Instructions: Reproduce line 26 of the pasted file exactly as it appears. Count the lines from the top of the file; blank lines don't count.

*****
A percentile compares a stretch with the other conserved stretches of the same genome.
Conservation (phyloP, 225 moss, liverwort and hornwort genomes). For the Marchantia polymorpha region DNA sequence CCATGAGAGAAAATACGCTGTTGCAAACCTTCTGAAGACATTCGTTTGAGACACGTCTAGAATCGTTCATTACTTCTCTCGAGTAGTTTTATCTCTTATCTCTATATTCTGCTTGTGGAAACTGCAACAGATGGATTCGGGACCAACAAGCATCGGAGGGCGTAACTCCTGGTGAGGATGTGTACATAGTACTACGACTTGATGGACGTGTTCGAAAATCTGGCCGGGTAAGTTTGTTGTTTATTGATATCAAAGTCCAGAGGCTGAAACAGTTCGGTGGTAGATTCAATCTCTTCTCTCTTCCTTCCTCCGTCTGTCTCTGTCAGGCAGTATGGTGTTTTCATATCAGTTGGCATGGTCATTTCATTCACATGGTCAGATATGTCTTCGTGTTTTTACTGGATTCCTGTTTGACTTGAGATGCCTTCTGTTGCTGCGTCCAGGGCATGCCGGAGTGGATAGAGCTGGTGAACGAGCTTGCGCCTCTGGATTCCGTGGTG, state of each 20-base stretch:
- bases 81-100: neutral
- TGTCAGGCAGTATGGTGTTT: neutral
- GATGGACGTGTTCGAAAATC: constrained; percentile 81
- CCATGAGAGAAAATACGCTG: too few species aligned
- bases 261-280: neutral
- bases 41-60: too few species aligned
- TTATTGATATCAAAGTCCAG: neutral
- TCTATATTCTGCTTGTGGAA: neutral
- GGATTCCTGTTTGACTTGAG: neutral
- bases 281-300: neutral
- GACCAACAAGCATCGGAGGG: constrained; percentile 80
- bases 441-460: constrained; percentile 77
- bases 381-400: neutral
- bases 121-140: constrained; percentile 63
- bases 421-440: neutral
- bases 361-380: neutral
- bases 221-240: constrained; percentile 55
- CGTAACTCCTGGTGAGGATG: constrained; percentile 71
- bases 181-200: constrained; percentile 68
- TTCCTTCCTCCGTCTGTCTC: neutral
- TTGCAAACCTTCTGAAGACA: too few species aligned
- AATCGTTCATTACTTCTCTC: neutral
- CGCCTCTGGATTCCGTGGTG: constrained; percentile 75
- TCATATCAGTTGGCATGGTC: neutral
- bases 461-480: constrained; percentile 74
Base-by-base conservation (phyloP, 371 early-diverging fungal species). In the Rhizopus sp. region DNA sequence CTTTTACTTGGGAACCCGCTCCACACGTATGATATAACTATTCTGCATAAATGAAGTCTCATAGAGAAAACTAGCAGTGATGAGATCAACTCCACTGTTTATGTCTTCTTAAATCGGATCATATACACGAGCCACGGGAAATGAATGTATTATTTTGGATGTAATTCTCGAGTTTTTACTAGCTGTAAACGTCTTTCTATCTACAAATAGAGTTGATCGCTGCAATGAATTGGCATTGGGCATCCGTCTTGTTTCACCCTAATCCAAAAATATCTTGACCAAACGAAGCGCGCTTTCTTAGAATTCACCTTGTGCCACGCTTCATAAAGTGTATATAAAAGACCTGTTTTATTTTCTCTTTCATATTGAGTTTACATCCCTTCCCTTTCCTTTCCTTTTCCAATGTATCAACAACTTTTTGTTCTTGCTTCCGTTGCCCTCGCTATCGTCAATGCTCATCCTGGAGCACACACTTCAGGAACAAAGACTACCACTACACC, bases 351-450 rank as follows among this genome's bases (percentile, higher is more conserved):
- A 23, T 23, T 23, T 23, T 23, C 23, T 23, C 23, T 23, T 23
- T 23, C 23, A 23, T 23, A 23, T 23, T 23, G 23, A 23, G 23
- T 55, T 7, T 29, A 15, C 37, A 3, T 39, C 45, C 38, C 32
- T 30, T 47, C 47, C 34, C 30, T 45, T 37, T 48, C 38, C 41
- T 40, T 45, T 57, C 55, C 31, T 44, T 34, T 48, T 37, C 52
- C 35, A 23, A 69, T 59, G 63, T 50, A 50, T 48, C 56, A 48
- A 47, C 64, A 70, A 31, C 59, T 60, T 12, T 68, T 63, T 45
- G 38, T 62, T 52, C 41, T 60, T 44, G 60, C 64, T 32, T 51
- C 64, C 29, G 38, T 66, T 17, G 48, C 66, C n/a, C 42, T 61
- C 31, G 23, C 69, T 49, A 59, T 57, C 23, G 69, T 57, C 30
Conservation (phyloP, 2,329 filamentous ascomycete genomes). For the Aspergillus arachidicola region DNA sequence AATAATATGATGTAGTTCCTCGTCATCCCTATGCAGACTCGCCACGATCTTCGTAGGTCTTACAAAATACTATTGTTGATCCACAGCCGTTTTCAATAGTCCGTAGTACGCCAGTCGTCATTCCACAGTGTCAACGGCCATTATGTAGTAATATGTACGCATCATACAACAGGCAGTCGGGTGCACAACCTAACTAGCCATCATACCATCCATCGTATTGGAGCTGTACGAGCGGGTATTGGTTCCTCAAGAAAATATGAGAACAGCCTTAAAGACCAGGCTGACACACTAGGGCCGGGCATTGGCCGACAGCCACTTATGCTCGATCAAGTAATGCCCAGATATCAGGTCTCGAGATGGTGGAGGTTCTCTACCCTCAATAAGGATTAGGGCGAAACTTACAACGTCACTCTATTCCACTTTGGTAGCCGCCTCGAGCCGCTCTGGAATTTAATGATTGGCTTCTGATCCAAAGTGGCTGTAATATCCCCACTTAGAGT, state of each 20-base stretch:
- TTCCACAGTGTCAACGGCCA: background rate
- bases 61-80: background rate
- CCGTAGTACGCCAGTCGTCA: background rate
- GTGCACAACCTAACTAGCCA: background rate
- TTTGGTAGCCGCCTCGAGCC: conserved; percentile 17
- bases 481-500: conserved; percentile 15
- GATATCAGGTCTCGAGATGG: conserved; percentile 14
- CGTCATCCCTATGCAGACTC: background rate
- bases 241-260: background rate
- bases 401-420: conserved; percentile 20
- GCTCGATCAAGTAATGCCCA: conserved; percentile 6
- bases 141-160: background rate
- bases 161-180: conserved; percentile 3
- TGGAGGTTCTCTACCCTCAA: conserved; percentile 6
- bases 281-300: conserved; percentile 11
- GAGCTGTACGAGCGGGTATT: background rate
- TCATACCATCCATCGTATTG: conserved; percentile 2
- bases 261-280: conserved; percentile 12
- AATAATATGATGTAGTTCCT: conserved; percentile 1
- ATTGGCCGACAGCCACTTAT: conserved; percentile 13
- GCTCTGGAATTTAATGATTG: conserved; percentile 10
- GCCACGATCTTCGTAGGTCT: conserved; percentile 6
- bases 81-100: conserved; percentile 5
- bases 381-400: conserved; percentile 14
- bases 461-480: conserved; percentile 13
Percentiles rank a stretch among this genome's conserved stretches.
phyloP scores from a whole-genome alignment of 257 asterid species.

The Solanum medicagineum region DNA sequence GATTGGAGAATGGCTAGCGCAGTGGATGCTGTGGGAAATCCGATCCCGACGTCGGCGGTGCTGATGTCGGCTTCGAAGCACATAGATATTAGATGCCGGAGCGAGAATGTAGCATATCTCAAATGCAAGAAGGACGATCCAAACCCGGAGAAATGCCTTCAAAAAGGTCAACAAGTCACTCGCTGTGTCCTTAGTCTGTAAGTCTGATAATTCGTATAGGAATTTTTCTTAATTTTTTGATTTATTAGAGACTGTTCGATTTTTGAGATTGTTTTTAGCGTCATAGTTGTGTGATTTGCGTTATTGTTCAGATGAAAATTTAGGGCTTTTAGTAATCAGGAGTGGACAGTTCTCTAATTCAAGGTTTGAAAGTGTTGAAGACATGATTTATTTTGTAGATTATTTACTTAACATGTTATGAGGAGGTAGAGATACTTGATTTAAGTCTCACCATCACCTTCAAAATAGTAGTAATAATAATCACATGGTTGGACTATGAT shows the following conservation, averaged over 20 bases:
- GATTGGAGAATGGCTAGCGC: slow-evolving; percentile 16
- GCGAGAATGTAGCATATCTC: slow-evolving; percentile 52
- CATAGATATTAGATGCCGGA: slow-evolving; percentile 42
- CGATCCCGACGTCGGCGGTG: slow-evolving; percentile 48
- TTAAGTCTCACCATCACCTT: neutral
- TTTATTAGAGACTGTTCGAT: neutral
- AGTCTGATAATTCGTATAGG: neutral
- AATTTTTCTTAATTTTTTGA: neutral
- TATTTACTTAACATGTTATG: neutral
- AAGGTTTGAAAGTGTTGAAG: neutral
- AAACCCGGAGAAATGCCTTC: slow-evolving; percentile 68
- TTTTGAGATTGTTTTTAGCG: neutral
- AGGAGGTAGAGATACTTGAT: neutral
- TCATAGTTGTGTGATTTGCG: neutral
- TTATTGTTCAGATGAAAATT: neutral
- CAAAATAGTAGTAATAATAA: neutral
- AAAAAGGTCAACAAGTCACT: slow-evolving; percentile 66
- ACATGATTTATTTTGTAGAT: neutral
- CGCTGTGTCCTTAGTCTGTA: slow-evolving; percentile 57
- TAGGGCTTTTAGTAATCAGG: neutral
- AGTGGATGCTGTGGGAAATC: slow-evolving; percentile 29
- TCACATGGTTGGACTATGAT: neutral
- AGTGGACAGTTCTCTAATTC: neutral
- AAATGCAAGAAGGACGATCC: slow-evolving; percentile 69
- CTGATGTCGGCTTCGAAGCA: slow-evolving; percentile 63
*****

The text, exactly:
- TCATATCAGTTGGCATGGTC: neutral